After the Archbishop of Canterbury was fined for exceeding a 20 mph speed limit on London’s Embankment, we now have Home Secretary Suella Braverman admitting she broke a speed limit when Justice Secretary last summer. Is this a big deal that the media should be fawning over? I don’t think so.
It’s just another example of legislation that has turned speeding offences into a money-making scam by the offer of Speed Awareness Courses by the police.
The 20 mph limits that are spreading over most of London have not been set on any rational, scientific analysis of the benefits of speed limits and their enforcement. All that is happening is that responsible citizens are being prosecuted for trivial offences that have not harmed anyone.
But irrationally lower speed limits just add to the traffic congestion in London and degrade the road network.
Transport for London (TfL) have imposed 20 mph speed limits on a number of London’s main A roads. To quote from their press release: “20mph speed limits will be introduced across 28km of roads within the boroughs of Camden, Islington, Hackney, Haringey and Tower Hamlets from 31 March……TfL data shows 20mph speed limits are making London’s roads safer and have led to a 25 per cent reduction in deaths and serious injuries within the central London Congestion Charging Zone… Lower speed limits play a critical role in the Mayor’s Vision Zero plan to eliminate deaths and serious injury on the transport network”.
The data they provide to support these claims is both selective and inaccurate (see their press release below).
Their claims are grossly misleading about the benefit of 20 mph limits as other studies have shown no benefit. As we have pointed out before, Vision Zero is not working because it focuses too much on speed.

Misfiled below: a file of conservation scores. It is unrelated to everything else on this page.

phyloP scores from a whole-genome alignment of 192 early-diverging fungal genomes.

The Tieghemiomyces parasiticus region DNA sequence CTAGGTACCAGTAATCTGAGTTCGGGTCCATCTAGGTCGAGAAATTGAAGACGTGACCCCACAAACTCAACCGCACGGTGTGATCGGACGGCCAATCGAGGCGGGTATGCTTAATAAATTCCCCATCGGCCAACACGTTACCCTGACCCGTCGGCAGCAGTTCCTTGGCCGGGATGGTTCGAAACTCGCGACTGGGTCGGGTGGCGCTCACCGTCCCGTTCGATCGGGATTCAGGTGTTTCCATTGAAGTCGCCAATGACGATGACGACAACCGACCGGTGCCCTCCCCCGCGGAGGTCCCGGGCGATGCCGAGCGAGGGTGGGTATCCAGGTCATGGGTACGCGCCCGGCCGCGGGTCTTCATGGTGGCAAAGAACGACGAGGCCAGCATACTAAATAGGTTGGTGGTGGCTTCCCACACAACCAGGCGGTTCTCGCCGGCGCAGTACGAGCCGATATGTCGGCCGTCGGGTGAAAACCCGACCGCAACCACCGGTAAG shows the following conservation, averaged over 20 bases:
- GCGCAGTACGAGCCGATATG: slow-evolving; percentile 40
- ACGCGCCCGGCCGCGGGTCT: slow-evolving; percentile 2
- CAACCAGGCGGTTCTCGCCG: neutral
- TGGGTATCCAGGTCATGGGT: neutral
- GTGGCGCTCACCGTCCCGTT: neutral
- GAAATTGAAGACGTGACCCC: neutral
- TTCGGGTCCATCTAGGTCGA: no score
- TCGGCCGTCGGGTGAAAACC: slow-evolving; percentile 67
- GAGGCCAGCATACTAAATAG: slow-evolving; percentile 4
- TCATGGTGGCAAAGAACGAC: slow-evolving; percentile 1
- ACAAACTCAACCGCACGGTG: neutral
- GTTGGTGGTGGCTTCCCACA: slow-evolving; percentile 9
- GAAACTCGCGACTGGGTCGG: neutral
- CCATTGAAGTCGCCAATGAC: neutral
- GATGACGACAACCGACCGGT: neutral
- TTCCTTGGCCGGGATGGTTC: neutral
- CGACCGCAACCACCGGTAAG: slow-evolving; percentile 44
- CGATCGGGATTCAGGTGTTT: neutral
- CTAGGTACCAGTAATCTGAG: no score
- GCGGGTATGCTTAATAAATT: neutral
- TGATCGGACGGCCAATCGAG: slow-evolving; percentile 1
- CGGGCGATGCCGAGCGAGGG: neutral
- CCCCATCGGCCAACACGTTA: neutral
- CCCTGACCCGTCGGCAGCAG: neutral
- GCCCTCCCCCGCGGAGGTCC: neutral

This is just another example of how the Mayor of London and certain boroughs plan to get rid of motorists altogether in London. The ULEZ expansion is also part of the plan. Cars are not being banned, just made unusable for many practical purposes. This is a typical diversionary tactic of politicians when banning something outright would be seen as totally unacceptable.
And just consider the plight of taxi/PHV drivers who could lose their licenses and jobs after being caught a few times for driving at 22 mph on TfL roads.
As evidence of how damaging the reign of Sadiq Khan has been to London’s road network, the table below gives the historic trends for average traffic speeds in London. It’s now less than 10 mph in central London!
Transport for London (TfL) have issued a press release claiming significant improvements in road safety since more 20 mph speed limits were introduced. The press release claims that collisions involving vulnerable road users have reduced by 36% and collisions involving death or serious injury have fallen by 25%.
The odd thing about this press release is that “collisions” are not recorded by the police, only road traffic accidents involving personal injury. In addition this claim is quite meaningless unless traffic volumes are measured at the same time and the impact of any other road safety measures such as road/junction improvements are taken into account.
TfL claim that it shows the Mayor’s Vision Zero plan is working but the last time we reported on this eighteen months ago we showed it was not. See https://tinyurl.com/3x3jvcr7